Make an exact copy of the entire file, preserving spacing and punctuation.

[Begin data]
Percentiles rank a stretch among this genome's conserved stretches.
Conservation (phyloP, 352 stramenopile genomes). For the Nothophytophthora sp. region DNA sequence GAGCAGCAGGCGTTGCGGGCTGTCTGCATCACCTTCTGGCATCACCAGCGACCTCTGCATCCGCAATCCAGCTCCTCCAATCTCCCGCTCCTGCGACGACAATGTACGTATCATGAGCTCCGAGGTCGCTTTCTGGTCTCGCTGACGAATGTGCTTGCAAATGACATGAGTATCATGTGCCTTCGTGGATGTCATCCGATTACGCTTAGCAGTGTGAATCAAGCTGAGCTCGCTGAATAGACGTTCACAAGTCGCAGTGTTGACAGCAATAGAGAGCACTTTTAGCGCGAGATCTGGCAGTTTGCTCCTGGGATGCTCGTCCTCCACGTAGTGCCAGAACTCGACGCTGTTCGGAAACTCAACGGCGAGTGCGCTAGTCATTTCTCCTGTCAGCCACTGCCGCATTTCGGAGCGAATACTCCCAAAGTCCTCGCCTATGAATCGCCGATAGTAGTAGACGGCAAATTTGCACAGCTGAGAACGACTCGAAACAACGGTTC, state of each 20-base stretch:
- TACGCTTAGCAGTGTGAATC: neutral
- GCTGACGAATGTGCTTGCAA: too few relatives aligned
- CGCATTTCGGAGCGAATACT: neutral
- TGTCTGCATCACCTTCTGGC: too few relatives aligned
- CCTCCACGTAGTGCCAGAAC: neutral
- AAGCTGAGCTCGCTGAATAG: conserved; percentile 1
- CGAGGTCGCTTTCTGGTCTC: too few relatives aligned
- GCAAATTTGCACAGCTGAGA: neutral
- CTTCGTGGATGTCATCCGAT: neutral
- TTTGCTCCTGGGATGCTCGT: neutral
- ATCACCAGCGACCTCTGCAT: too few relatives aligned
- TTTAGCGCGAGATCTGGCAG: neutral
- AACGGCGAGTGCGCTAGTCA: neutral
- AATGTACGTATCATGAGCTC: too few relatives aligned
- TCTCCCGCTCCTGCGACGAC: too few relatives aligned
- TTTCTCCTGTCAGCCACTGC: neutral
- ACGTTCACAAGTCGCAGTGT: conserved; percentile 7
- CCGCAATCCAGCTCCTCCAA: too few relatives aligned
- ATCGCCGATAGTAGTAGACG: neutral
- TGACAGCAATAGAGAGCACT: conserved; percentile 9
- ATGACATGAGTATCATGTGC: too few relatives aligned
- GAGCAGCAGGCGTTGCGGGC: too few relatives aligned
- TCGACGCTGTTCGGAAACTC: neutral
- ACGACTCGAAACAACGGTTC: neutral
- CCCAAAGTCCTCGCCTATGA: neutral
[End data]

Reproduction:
Percentiles rank a stretch among this genome's conserved stretches.
Conservation (phyloP, 352 stramenopile genomes). For the Nothophytophthora sp. region DNA sequence GAGCAGCAGGCGTTGCGGGCTGTCTGCATCACCTTCTGGCATCACCAGCGACCTCTGCATCCGCAATCCAGCTCCTCCAATCTCCCGCTCCTGCGACGACAATGTACGTATCATGAGCTCCGAGGTCGCTTTCTGGTCTCGCTGACGAATGTGCTTGCAAATGACATGAGTATCATGTGCCTTCGTGGATGTCATCCGATTACGCTTAGCAGTGTGAATCAAGCTGAGCTCGCTGAATAGACGTTCACAAGTCGCAGTGTTGACAGCAATAGAGAGCACTTTTAGCGCGAGATCTGGCAGTTTGCTCCTGGGATGCTCGTCCTCCACGTAGTGCCAGAACTCGACGCTGTTCGGAAACTCAACGGCGAGTGCGCTAGTCATTTCTCCTGTCAGCCACTGCCGCATTTCGGAGCGAATACTCCCAAAGTCCTCGCCTATGAATCGCCGATAGTAGTAGACGGCAAATTTGCACAGCTGAGAACGACTCGAAACAACGGTTC, state of each 20-base stretch:
- TACGCTTAGCAGTGTGAATC: neutral
- GCTGACGAATGTGCTTGCAA: too few relatives aligned
- CGCATTTCGGAGCGAATACT: neutral
- TGTCTGCATCACCTTCTGGC: too few relatives aligned
- CCTCCACGTAGTGCCAGAAC: neutral
- AAGCTGAGCTCGCTGAATAG: conserved; percentile 1
- CGAGGTCGCTTTCTGGTCTC: too few relatives aligned
- GCAAATTTGCACAGCTGAGA: neutral
- CTTCGTGGATGTCATCCGAT: neutral
- TTTGCTCCTGGGATGCTCGT: neutral
- ATCACCAGCGACCTCTGCAT: too few relatives aligned
- TTTAGCGCGAGATCTGGCAG: neutral
- AACGGCGAGTGCGCTAGTCA: neutral
- AATGTACGTATCATGAGCTC: too few relatives aligned
- TCTCCCGCTCCTGCGACGAC: too few relatives aligned
- TTTCTCCTGTCAGCCACTGC: neutral
- ACGTTCACAAGTCGCAGTGT: conserved; percentile 7
- CCGCAATCCAGCTCCTCCAA: too few relatives aligned
- ATCGCCGATAGTAGTAGACG: neutral
- TGACAGCAATAGAGAGCACT: conserved; percentile 9
- ATGACATGAGTATCATGTGC: too few relatives aligned
- GAGCAGCAGGCGTTGCGGGC: too few relatives aligned
- TCGACGCTGTTCGGAAACTC: neutral
- ACGACTCGAAACAACGGTTC: neutral
- CCCAAAGTCCTCGCCTATGA: neutral